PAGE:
JAKARTA (ANN/THE STRAITS TIMES) – An Indonesian minister on Monday said the country is committed to developing the resource-rich island of Rempang, south of Batam, into an industrial park to house, among other things, processing plants to produce raw materials to make photovoltaic solar panels.
Following clashes between villagers and the police over a relocation plan, Investment Minister Bahlil Lahadalia on Monday promised an improved plan to compensate and relocate the villagers affected by the project on Rempang, including the possibility of moving them to an area on the island itself rather than to Galang Island, just south of Batam and Rempang.
Rempang is rich in quartz sand, which is used in the making of solar panels. Officials say that the industrial park is expected to house, among other things, processing plants to produce raw materials to make photovoltaic solar panels.
The government has cited a planned USD11.6 billion investment commitment over Rempang by China’s Xinyi Glass Holdings, the world’s largest photovoltaic glass manufacturer.
In December 2022, Xinyi officials met the Rempang local government and Indonesian tycoon Tomy Winata of the Artha Graha group, which holds an 80-year concession for the area.
In May this year, the partners agreed to jointly turn the island into a multibillion-dollar Rempang Eco-City industrial park.
The first phase will be 2,300 hectares, with up to a total of 7,000 hectares non-forested land designated for the project. About 10,000 hectares of the 17,000-hectare island consists of natural forest.
The island’s population of 7,500 villagers will be affected by the relocation, along with farms, stores and schools. Each household was offered 500 square metres of land with a 45 square metre house on Galang Island as compensation.
But on September 7, villagers – many of whom have lived in Rempang for generations – clashed with the police when officers began preparations for relocation. This was followed by riots on September 11, leading to the arrest of 43 people accused of instigating violence and attacking the authorities.
Bahlil on Sunday held a meeting in Batam with Home Affairs Minister Tito Karnavian, Agrarian and Spatial Planning Minister Hadi Tjahjanto and deputy national police chief commissioner General Gatot Eddy Pramono, and agreed to adopt a softer approach in dealing with the protesting Rempang residents.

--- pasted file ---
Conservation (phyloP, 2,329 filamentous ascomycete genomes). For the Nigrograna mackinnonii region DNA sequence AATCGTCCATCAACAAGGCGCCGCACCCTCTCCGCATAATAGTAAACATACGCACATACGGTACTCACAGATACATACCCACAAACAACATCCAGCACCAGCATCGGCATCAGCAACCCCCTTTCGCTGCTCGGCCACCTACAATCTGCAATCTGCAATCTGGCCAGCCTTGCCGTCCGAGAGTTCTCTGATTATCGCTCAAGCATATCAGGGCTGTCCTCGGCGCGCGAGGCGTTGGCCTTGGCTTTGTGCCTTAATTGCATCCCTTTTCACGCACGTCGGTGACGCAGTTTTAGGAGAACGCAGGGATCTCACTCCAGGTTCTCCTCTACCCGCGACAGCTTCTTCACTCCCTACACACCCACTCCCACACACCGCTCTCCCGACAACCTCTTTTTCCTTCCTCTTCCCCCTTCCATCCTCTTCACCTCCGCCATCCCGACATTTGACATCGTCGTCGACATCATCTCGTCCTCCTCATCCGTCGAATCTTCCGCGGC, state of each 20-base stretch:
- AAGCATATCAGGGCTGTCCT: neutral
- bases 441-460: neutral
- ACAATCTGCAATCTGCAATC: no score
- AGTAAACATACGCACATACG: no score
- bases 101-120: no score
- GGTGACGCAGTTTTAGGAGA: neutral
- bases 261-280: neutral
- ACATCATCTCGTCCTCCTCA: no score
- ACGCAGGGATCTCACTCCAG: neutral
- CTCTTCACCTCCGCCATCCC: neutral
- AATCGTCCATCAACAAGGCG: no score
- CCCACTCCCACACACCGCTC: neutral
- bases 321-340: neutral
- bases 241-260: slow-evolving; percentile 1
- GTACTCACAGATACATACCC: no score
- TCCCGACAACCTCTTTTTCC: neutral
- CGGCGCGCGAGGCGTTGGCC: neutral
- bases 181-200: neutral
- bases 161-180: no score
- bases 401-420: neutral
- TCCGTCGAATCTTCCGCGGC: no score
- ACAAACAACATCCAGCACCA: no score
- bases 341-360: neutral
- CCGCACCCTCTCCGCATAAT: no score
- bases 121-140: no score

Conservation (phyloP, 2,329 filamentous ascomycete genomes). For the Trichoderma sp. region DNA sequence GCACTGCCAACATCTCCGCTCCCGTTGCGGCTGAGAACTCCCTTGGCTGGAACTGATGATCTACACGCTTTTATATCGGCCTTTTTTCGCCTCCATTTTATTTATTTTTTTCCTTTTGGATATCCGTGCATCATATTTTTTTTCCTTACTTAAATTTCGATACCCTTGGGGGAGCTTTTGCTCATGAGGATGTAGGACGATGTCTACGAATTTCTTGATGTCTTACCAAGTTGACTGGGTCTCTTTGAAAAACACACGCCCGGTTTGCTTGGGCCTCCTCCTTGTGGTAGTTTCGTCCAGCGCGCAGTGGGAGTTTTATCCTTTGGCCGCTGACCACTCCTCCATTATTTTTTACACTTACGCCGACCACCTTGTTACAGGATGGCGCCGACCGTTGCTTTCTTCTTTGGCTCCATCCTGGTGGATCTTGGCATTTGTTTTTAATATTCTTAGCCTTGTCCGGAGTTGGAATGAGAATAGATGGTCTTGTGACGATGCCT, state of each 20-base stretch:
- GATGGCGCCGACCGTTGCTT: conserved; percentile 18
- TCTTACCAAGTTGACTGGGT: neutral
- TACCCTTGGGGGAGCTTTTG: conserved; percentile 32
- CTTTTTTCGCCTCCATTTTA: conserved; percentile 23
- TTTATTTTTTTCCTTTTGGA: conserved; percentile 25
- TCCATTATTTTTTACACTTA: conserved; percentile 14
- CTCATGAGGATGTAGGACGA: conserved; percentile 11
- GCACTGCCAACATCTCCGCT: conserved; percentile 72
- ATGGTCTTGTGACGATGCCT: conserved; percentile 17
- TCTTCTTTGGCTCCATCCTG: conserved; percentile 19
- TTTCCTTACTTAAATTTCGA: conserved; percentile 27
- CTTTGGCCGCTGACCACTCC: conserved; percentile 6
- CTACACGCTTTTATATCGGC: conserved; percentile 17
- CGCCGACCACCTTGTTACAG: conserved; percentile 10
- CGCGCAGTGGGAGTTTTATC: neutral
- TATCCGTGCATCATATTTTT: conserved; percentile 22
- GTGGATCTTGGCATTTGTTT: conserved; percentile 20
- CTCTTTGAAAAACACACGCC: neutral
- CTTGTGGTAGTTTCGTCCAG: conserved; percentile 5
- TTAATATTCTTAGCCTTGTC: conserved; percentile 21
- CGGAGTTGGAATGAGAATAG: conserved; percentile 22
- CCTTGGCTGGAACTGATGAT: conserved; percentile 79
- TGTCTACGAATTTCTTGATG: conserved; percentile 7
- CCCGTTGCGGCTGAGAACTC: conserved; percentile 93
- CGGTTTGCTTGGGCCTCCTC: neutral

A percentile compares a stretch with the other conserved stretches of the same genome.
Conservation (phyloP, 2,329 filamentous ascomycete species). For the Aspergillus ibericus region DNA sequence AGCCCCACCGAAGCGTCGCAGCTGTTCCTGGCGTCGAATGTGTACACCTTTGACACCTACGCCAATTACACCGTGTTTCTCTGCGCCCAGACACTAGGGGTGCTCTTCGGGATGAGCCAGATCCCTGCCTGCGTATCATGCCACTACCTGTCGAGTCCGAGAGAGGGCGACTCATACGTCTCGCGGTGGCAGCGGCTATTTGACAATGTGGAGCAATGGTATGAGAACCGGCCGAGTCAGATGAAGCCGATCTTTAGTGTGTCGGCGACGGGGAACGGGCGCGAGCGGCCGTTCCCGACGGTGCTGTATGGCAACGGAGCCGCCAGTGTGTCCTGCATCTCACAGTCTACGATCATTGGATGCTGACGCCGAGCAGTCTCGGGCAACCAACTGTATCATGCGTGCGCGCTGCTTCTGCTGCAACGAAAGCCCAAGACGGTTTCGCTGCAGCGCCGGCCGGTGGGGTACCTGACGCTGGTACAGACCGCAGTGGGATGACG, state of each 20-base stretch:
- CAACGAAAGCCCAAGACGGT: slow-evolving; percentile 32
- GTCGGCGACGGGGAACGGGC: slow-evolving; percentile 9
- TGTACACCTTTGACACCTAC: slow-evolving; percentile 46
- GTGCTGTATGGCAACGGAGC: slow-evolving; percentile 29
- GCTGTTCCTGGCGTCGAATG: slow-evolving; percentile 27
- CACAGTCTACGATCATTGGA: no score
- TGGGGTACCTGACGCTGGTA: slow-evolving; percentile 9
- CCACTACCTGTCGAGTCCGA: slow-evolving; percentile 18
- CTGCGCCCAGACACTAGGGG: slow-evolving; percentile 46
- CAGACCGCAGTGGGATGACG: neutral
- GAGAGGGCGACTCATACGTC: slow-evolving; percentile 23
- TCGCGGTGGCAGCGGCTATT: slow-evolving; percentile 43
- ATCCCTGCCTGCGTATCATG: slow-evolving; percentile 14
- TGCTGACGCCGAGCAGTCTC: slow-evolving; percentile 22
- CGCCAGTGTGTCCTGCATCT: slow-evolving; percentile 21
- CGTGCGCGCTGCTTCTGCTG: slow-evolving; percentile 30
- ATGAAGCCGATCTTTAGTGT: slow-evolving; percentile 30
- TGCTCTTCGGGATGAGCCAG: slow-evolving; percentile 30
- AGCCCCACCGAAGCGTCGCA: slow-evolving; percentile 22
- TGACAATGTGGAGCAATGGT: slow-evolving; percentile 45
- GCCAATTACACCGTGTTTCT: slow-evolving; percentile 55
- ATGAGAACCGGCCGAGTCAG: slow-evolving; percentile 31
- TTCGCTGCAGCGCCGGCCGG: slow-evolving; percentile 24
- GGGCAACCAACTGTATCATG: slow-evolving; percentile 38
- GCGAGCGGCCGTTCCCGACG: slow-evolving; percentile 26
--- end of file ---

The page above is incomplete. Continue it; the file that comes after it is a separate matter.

“If we let this (project) slip, potential revenue for the local governments and creation of jobs would be lost,” Bahlil told reporters on Monday, repeating his appeal to the residents whom he had just met.
In contrast to a previous offer that would have provided villagers with a fixed compensation regardless of their home’s size, the authorities have now agreed to offer owners of properties larger than 45 square metres extra reparation based on the building size, he said.
“The residents asked to be relocated to a place still within the island. I will discuss this when I am back in Jakarta and will check the project’s master plan to see if it is possible,” Bahlil said.
The Rempang Eco-City project is being planned as Indonesia and Singapore gear up to begin joint development of a floating solar farm in Batam, with the goal of generating around 2 gigawatts of electricity that will be transported to the Republic via undersea cables.
The Indonesian government has said that the Batam solar farm must have 40 per cent “local content”, referring to locally manufactured parts and equipment.
The plan would make the island the first location in Indonesia to have a major commercial photovoltaic plant operating on a large scale. Indonesia currently has only a handful of photovoltaic plants, each with less than 50 megawatts of capacity.
The Singapore Government has said it could start importing 2GW of renewable energy annually from Indonesia within five years, in what is the Republic’s biggest effort so far to import low-carbon electricity. The imports would account for about 15 per cent of Singapore’s annual needs, and would constitute the country’s largest cross-border electricity contract to date.
Singapore’s Energy Market Authority said on Sept 8 that it was granting conditional approval to five projects to import a total of 2GW of low-carbon electricity from Indonesia to Singapore
The five companies managing the projects are Pacific Medco Solar, Adaro Solar International, EDP Renewables Asia-Pacific, Vanda RE and Keppel Energy.
Granting of these approvals, according to Second Minister for Trade and Industry Tan See Leng, means a “watershed moment” for Singapore’s green energy ambitions. Singapore has committed to import 4GW of low-carbon electricity by 2035.